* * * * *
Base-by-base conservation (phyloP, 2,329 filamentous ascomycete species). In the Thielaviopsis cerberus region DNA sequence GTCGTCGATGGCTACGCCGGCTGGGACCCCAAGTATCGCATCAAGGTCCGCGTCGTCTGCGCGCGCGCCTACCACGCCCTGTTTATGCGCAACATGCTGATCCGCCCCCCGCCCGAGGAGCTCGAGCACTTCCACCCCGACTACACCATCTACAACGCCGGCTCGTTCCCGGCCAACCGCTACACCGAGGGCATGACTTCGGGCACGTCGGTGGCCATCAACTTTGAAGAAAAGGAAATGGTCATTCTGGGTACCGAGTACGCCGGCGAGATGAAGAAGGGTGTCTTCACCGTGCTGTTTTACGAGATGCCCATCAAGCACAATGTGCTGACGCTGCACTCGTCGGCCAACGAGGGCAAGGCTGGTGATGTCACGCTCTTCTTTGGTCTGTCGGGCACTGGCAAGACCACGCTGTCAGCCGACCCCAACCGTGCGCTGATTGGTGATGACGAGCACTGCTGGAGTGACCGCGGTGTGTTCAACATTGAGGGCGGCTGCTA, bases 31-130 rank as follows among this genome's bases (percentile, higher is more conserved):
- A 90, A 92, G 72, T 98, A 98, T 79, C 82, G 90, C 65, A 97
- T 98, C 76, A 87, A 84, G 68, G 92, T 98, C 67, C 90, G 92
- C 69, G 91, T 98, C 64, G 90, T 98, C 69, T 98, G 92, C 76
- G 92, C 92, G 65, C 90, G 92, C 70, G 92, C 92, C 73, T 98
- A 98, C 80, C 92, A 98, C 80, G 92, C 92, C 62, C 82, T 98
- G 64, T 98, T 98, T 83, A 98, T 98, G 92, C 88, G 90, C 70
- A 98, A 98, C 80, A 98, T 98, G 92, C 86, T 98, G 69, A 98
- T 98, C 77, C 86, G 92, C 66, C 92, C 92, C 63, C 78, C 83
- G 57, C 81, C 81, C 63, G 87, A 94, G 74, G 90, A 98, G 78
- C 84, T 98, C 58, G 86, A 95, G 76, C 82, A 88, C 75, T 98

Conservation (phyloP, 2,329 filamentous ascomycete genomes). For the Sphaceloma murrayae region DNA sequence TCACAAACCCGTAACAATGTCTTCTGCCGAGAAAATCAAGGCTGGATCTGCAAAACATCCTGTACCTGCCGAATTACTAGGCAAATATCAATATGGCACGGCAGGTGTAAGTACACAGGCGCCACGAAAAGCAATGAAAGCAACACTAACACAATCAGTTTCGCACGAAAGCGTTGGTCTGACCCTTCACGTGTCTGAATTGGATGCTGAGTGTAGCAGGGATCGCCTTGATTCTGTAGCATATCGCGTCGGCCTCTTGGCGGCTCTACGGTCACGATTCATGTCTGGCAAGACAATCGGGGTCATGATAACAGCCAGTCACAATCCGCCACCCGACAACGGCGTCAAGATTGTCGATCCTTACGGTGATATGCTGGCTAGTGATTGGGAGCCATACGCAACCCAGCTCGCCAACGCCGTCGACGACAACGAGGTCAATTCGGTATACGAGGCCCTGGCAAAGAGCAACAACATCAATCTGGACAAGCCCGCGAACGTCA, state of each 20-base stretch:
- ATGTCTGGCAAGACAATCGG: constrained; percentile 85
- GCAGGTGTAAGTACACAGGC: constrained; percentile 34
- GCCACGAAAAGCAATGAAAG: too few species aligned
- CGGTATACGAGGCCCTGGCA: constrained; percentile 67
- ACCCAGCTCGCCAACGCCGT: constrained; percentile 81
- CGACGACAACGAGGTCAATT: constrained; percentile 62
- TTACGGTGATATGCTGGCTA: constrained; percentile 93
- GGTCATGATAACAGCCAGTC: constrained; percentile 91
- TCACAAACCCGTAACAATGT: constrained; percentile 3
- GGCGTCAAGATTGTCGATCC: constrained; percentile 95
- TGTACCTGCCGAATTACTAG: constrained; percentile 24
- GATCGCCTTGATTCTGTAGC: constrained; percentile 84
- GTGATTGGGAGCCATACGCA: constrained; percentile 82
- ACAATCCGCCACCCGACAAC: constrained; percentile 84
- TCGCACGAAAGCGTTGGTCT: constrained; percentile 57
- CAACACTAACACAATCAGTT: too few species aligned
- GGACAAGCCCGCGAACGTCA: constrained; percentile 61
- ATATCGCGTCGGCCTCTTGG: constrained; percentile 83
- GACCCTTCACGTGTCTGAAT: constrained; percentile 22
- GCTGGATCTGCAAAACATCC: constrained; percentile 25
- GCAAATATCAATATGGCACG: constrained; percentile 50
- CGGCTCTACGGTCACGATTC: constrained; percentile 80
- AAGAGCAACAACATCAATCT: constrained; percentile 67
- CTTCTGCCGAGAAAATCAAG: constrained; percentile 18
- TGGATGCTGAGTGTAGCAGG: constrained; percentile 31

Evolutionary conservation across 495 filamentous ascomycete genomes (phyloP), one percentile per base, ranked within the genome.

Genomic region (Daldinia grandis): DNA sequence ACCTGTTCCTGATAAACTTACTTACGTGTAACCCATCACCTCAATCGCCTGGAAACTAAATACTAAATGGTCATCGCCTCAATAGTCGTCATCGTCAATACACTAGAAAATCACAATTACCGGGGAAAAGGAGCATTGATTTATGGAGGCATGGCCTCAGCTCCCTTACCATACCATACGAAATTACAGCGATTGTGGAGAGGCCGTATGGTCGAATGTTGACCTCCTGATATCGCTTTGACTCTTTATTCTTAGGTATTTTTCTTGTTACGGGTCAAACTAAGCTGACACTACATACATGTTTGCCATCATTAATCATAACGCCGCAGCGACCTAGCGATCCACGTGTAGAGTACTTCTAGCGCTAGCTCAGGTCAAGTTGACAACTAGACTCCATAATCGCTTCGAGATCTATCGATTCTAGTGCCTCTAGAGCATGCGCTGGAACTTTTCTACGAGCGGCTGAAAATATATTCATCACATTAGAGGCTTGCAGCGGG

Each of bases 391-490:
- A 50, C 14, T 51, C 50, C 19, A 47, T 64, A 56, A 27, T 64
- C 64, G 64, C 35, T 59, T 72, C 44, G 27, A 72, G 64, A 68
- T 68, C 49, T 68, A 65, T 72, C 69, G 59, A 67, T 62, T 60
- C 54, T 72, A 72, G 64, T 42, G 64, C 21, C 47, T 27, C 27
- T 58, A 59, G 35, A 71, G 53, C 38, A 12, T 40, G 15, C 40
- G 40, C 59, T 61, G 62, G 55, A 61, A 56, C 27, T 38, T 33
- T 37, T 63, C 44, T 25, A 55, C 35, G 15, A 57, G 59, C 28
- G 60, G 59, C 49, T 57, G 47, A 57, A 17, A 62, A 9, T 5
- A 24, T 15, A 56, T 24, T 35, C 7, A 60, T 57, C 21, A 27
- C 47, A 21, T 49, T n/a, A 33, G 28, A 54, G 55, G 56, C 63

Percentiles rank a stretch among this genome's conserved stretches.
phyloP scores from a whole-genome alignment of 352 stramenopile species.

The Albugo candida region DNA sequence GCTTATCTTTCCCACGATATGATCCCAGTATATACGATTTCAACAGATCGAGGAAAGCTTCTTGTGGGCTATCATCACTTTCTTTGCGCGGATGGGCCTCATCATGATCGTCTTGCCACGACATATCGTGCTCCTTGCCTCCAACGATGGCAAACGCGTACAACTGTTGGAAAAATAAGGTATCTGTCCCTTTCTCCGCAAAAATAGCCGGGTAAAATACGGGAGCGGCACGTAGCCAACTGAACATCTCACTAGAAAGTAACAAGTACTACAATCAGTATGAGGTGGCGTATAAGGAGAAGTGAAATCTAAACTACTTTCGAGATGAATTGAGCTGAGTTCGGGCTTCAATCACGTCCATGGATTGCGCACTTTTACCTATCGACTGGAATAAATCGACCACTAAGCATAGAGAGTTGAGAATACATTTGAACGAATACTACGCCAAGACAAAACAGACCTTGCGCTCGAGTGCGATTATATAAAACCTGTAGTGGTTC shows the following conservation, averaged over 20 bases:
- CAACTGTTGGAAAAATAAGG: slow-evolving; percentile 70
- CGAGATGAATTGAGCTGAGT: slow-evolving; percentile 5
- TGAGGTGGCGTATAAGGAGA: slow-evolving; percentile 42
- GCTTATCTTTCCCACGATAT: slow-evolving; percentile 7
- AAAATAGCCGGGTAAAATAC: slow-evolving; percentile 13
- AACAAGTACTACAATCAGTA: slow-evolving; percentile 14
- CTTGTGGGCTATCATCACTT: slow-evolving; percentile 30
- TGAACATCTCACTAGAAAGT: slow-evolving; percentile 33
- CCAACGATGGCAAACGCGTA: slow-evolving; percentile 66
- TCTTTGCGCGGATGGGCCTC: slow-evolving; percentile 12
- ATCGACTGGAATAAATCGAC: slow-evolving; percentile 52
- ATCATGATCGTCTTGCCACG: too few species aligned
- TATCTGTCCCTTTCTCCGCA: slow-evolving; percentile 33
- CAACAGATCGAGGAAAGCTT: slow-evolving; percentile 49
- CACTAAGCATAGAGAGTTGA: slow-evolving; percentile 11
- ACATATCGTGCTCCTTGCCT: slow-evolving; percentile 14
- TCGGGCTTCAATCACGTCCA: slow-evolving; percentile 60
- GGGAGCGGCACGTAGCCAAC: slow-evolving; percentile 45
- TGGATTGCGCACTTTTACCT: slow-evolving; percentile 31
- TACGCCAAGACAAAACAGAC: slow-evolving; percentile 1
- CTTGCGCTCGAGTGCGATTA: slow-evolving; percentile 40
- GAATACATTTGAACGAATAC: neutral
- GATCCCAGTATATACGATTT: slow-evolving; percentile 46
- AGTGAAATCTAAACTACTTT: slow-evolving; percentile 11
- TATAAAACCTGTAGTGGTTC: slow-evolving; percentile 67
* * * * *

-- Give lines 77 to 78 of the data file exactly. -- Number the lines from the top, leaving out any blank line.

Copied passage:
- AGTGAAATCTAAACTACTTT: slow-evolving; percentile 11
- TATAAAACCTGTAGTGGTTC: slow-evolving; percentile 67